In my case I had a floor cabinet there and my first placement left only 5" between the two. I wanted at least at foot so I had to raise the cabinet up. With raising the cabinet up, I lost the space on top of it to put my radio on. My cabinet ended up within a couple of inches of the floor joists. I had to make another shelf to hold the radio but that wasn't too bad of an issue to deal with.
Carcass figured out and now it was time to work on the door. I decided on a two panel, frame and panel door. You can put the panels in horizontally but on a door like this I think that would look funny. And I'm not a fan of ladder style doors neither. I used two vertical panels with a center stile.
Due to the width of the door I nixed using a single panel, be it a single board or a glued up one. From an aesthetic point (mine) I thought a single panel would look awkward and out of place. Then there is the strength issue. Would the frame be able to hold the panel flat over time and not distort.
I make my stiles, top rail, and center stiles, all the same size. The bottom rail I make at least a 1/2" wider the others. This is something that is open to a lot interpretation based on personal tastes. I make the stile width over twice the length of the tenon going into it as a minimum. I usually make blind mortises and I don't use stub tenons. I think that they are too small and aren't anywhere near as strong as the former.
On my door I used 1x4 stock so I based my stiles and rails off of that. The door is a fairly large one so the scale of stiles fit the scale of the door. I used through tenons on the rails and the center stile. I used through tenons because I chopped them by hand because I thought those would be easier to do than a blind mortise (my first chopping of mortises by hand). I used through tenons on the center stile for strength and to help keep the door frame flat.
I made my door a 1/4" wider than the width and 1 1/4" longer than the top to bottom length. The width was planed off flush after the door was hung. I left the overhang on the bottom because that is my 'handle'. I didn't use a knob or handle on the front of this door. If I hadn't done this, then I would have made the door over sized the same as the width. That would have allowed wiggle room for fitting the door to the actual opening.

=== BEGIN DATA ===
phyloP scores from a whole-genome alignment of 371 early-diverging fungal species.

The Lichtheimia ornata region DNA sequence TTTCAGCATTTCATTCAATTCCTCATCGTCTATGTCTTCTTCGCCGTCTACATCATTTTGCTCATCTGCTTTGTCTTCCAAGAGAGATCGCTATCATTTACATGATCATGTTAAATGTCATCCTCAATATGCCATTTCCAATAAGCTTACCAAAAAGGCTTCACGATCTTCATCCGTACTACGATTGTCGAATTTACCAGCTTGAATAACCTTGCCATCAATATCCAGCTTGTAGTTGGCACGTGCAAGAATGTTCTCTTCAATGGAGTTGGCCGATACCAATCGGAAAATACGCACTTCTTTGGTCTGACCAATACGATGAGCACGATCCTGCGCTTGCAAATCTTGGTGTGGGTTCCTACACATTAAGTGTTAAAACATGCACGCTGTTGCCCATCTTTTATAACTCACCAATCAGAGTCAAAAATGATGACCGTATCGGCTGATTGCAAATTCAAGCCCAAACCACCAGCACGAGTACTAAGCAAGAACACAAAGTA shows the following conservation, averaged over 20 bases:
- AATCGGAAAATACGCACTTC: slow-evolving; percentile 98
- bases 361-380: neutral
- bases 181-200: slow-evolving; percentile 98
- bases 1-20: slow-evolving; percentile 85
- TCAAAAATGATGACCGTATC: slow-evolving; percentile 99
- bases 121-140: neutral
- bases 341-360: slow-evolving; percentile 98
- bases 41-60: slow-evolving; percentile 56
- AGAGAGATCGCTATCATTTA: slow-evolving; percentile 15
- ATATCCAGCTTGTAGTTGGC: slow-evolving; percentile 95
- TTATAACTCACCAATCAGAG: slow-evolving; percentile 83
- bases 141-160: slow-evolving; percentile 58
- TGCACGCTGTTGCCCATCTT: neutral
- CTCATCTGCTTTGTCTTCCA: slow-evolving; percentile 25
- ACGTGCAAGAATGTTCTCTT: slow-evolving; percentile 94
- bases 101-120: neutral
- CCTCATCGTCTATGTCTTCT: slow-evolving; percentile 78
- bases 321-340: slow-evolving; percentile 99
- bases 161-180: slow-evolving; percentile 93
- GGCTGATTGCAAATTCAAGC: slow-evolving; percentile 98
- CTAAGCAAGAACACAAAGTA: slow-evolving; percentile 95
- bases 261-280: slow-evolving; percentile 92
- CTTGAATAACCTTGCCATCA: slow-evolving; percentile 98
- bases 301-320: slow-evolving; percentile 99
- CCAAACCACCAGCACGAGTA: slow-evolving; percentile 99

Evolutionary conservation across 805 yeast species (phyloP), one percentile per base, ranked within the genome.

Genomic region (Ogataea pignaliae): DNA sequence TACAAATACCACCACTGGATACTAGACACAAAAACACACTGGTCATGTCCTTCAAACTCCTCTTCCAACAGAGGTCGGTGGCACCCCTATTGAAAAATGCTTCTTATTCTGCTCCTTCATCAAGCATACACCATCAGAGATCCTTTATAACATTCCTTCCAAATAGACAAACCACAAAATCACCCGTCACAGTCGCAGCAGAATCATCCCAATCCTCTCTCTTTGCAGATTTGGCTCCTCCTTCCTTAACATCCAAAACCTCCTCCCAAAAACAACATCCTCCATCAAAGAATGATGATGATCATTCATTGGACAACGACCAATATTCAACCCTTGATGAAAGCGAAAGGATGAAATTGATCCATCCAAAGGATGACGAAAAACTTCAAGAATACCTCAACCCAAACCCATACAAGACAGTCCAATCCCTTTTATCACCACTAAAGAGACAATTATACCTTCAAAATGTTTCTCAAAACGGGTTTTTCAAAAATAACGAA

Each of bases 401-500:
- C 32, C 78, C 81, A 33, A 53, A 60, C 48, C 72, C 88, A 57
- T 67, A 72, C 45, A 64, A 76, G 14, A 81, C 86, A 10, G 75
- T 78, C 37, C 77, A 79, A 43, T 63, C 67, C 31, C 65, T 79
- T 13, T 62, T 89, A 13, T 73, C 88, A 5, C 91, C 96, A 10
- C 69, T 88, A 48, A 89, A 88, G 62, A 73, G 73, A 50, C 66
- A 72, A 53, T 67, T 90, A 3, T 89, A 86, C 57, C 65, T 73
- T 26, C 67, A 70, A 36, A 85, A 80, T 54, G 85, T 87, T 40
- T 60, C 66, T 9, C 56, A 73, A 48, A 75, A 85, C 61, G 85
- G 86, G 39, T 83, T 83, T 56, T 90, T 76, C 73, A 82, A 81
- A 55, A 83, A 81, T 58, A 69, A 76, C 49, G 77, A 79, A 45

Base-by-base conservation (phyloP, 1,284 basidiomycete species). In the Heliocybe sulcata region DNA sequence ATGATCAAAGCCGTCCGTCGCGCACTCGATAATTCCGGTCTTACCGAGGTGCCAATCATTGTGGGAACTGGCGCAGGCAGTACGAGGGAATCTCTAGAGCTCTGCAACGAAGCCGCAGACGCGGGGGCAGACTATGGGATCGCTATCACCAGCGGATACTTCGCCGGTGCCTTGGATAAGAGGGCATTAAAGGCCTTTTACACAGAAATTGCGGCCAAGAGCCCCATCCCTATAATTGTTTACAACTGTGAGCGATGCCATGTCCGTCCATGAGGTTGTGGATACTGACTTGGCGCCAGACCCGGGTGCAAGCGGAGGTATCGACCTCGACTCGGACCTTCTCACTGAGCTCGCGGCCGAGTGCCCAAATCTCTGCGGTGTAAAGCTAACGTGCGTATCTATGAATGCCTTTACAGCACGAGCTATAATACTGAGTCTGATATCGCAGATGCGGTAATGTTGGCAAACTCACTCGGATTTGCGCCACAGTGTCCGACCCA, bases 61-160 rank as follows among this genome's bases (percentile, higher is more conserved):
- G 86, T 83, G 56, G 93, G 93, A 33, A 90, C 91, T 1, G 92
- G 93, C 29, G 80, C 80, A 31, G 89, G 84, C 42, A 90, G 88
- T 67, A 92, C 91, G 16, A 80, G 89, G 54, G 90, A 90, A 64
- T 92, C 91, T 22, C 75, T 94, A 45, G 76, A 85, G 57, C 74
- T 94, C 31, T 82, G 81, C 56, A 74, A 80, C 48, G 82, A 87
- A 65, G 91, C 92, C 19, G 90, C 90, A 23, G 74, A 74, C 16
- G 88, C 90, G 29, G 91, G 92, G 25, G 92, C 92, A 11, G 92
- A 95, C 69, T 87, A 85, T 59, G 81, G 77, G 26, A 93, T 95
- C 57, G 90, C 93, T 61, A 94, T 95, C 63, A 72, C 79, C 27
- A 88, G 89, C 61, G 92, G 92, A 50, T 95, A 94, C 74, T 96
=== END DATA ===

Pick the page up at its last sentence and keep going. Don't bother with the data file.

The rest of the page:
|my door 'handle'|
The width of the stile and riles vary with me according to the size of the opening the door will cover. I do it strictly by eye. I don't use any Fibonacci ratios or Pythagorean formulas. If it looks good and I mean not too skinny nor too fat (wide), I'm good. There are lot of design books available on line and most are based on ancient design forms. They have lots of rules and regulations on stiles and rails and the sizing of most other things. I say that is nice but if it looks good to you, go with it. Why should someone else tell me what I think looks good?
The last decision I made on the door were the panels. There are a lot of different choices that can be made here. First one I thought of was a flat panel of solid wood sized to fit the grooves. Another choice is a 3/4" thick solid wood panel with a rabbet that fits the groove (plywood would also work too). The rabbet could face in or out depending upon your preference. Of the two, I think the rabbeted panel is a better choice. It is thicker and stronger than a 1/4" thick panel.
A raised panel is a traditional choice and it was what I used. I have a molding plane to make raised panels and that is what I used. There are a lot of hand or machine made panel making options to pick and choose from. One panel choice at the top of my to do list is a oval or circular panel in place of flat bevels. I like this one much more than the beveled panels and I have made them in the past with a horizontal router table with a special panel raising bit. And the circular ones can be made to fit the grooves exactly with out having to rabbet the back.
With all the decisions made on what and how, I went to the shop and made it. Although making it was spread out over a week or two, I don't think the total time to make it was much more than 14-16 hours.
Who was the first president to have the oath of office administered by the Chief Justice of the Supreme Court?
answer - our second president, John Adams